0620 s08 qp_6

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Published on March 9, 2014

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w w ap eP m e tr .X w om .c s er UNIVERSITY OF CAMBRIDGE INTERNATIONAL EXAMINATIONS International General Certificate of Secondary Education *1427920488* 0620/06 CHEMISTRY May/June 2008 Paper 6 Alternative to Practical 1 hour Candidates answer on the Question Paper. No additional materials are required. READ THESE INSTRUCTIONS FIRST Write your, Centre number, candidate number and name on all the work you hand in. Write in dark blue or black pen. You may use a pencil for any diagrams, graphs or rough working. Do not use staples, paper clips, highlighters, glue or correction fluid. DO NOT WRITE IN ANY BARCODES Answer all questions. At the end of the examination, fasten all your work securely together. The number of marks is given in brackets [ ] at the end of each question or part question. For Examiner's Use 1 2 3 4 5 6 7 Total This document consists of 12 printed pages. IB08 06_0620_06/5RP © UCLES 2008 [Turn over

2 1 A solution of copper sulphate was made by reacting excess copper oxide with dilute sulphuric acid. The diagram shows the method used. 50 cm3 of dilute sulphuric acid was measured into a beaker DILUTE SULPHURIC ACID copper oxide was added until all the sulphuric acid had reacted the mixture was filtered warm (a) Complete the empty boxes to name the pieces of apparatus. [3] (b) What does the term excess mean? [1] (c) Draw a labelled diagram to show how the mixture was filtered. [2] [Total: 6] © UCLES 2008 0620/06/M/J/08 For Examiner's Use

3 2 The diagram shows an experiment to pass electricity through lead bromide. Electricity has no effect on solid lead bromide. For Examiner's Use d.c. power supply bulb LEAD BROMIDE TOXIC heat (a) (i) Clearly label the electrodes on the diagram. [1] (ii) Suggest a suitable material to make the electrodes. [1] (b) Give two observations expected when the lead bromide is heated to melting point. 1. 2. [2] (c) State two different safety precautions when carrying out this experiment. 1. 2. [2] [Total: 6] © UCLES 2008 0620/06/M/J/08 [Turn over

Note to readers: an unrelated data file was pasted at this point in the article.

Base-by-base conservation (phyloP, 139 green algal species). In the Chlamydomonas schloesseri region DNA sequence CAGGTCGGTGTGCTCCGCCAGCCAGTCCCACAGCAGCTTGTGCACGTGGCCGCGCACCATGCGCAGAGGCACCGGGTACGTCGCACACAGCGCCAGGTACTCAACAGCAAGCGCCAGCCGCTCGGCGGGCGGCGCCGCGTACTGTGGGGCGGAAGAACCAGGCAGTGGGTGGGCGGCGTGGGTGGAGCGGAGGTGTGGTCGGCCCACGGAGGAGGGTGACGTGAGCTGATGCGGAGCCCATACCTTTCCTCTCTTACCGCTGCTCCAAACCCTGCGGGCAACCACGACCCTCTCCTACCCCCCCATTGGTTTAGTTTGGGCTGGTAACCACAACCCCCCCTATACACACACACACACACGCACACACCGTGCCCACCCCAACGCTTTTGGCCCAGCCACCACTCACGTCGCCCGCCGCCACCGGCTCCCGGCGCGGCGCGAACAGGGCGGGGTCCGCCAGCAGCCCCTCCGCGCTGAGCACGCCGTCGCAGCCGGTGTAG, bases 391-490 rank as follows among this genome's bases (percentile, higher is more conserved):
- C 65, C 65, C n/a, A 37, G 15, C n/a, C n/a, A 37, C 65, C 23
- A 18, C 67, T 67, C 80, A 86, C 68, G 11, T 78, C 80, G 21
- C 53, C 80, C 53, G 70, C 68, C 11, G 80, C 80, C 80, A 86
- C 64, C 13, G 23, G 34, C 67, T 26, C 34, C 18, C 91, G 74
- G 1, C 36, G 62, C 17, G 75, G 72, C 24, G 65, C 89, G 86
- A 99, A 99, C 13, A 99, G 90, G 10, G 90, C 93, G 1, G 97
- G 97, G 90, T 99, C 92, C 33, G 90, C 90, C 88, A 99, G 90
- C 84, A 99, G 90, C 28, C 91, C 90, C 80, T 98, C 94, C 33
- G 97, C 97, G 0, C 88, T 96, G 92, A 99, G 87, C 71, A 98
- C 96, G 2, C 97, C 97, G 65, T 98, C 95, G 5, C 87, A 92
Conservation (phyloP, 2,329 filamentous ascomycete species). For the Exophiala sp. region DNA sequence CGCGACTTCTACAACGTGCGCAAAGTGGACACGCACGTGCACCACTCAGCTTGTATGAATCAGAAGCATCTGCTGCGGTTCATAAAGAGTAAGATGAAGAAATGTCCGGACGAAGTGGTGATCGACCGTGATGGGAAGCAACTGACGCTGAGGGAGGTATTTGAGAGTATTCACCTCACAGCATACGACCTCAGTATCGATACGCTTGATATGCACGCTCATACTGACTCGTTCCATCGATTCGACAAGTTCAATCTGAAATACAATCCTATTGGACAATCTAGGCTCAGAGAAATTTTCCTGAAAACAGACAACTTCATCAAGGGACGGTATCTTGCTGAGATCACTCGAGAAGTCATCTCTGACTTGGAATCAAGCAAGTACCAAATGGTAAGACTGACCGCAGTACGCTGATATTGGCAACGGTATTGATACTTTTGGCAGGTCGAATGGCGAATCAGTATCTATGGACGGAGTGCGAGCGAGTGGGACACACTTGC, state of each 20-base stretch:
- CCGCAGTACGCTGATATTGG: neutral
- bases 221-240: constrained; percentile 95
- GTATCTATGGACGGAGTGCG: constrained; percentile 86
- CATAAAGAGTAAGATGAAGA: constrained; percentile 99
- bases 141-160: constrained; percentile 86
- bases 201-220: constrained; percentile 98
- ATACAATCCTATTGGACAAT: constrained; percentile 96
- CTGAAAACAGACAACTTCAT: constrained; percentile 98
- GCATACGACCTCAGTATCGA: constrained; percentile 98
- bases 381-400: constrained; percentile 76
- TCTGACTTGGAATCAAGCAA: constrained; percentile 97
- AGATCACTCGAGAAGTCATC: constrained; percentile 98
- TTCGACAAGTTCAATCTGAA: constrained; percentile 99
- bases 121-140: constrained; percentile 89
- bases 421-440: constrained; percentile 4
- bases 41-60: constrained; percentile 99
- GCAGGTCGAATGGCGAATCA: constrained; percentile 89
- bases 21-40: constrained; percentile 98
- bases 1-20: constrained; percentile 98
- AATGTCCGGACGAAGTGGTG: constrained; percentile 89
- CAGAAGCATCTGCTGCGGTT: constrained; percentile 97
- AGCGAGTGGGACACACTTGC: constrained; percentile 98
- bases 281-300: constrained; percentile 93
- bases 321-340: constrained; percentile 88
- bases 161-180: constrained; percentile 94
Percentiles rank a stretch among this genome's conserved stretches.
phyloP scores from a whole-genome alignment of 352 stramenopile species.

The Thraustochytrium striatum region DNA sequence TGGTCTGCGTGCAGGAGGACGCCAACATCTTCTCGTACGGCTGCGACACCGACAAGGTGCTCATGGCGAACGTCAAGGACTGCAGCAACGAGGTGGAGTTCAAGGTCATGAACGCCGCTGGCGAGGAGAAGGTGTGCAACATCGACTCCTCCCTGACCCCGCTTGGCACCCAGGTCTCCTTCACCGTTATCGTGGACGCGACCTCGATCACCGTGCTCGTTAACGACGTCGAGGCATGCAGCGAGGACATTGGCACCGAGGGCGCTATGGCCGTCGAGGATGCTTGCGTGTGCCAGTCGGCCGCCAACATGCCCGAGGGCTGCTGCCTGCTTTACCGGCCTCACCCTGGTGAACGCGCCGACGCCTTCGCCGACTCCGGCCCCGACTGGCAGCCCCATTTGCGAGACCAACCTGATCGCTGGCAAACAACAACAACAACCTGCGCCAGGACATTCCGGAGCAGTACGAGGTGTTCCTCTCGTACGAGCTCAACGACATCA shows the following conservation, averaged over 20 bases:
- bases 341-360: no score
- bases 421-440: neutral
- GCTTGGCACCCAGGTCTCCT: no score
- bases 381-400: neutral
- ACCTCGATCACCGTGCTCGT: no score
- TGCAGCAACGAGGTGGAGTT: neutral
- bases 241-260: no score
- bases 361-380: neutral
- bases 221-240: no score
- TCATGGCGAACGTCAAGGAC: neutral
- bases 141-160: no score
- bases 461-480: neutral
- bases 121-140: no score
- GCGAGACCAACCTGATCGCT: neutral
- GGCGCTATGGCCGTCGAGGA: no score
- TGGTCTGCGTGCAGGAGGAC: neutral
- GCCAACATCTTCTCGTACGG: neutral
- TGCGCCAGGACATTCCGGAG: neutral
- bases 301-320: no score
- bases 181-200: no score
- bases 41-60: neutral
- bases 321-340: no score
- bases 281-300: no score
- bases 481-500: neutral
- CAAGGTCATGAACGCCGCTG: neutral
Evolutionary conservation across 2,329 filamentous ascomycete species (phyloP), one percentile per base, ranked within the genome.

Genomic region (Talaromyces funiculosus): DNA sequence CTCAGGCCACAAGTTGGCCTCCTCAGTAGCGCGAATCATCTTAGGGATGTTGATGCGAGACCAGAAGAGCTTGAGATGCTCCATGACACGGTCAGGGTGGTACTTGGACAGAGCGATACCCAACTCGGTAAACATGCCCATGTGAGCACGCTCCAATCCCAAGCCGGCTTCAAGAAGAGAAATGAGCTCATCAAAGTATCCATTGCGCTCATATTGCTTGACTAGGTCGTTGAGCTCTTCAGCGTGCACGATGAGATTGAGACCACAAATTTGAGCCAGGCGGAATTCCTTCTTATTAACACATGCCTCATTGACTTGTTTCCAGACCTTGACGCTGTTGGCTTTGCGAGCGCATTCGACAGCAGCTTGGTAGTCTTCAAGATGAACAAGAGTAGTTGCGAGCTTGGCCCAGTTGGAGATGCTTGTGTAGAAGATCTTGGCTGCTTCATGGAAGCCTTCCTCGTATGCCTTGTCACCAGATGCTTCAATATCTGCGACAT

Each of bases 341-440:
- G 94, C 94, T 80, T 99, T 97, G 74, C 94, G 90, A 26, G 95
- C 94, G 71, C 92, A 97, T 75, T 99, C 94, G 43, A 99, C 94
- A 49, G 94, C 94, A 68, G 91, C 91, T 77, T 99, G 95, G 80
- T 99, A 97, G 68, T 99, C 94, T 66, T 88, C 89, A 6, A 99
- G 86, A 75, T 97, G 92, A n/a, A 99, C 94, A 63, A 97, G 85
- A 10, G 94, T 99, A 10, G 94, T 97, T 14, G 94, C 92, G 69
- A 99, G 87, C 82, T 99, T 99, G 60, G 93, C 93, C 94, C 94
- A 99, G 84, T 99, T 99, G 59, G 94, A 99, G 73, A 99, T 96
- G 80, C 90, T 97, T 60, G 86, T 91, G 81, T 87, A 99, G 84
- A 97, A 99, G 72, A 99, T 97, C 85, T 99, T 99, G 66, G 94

4 3 Sulphur dioxide gas is denser than air and soluble in water. A sample of sulphur dioxide can be prepared by adding dilute hydrochloric acid to sodium sulphite and warming the mixture. Study the diagram of the apparatus used. water (a) Fill in the boxes to show the chemicals used. [2] (b) Show by using an arrow, on the diagram, where heat is applied. [1] (c) Identify and explain two mistakes in the diagram. Mistake 1 Mistake 2 [2] [Total: 5] © UCLES 2008 0620/06/M/J/08 For Examiner's Use

5 4 A student investigated the reaction between potassium manganate(VII) and a metallic salt solution. For Examiner's Use Two experiments were carried out. Experiment 1 (a) About 1 cm3 of aqueous sodium hydroxide was added to a little of the salt solution A and the observation noted. green precipitate formed observation (b) A burette was filled with potassium manganate(VII) solution up to the 0.0 cm3 mark. By using a measuring cylinder, 25 cm3 of solution A of the salt was placed into a conical flask. The flask was shaken to mix the contents. The potassium manganate(VII) solution was added to the flask, and shaken to mix thoroughly. Addition of potassium manganate(VII) solution was continued until there was a pale pink colour in the contents of the flask. Use the burette diagram to record the volume in the table and complete the column. 25 26 27 final reading Experiment 2 (c) Experiment 1(b) was repeated using a different solution B of the salt, instead of solution A. Use the burette diagrams to record the volumes in the table and complete the table. 15 16 29 17 30 initial reading © UCLES 2008 28 final reading 0620/06/M/J/08 [Turn over

6 (d) About 1 cm3 of aqueous sodium hydroxide was added to a little of the solution in the flask and the observation noted. observation red-brown precipitate Table of results Burette readings / cm3 Experiment 1 Experiment 2 final reading initial reading difference [4] (e) (i) In which Experiment was the greatest volume of potassium manganate(VII) solution used? [1] (ii) Compare the volumes of potassium manganate(VII) solution used in Experiments 1 and 2. [2] (iii) Suggest an explanation for the difference in the volumes. [2] (f) Predict the volume of potassium manganate(VII) solution which would be needed to react completely with 50 cm3 of solution B. [2] © UCLES 2008 0620/06/M/J/08 For Examiner's Use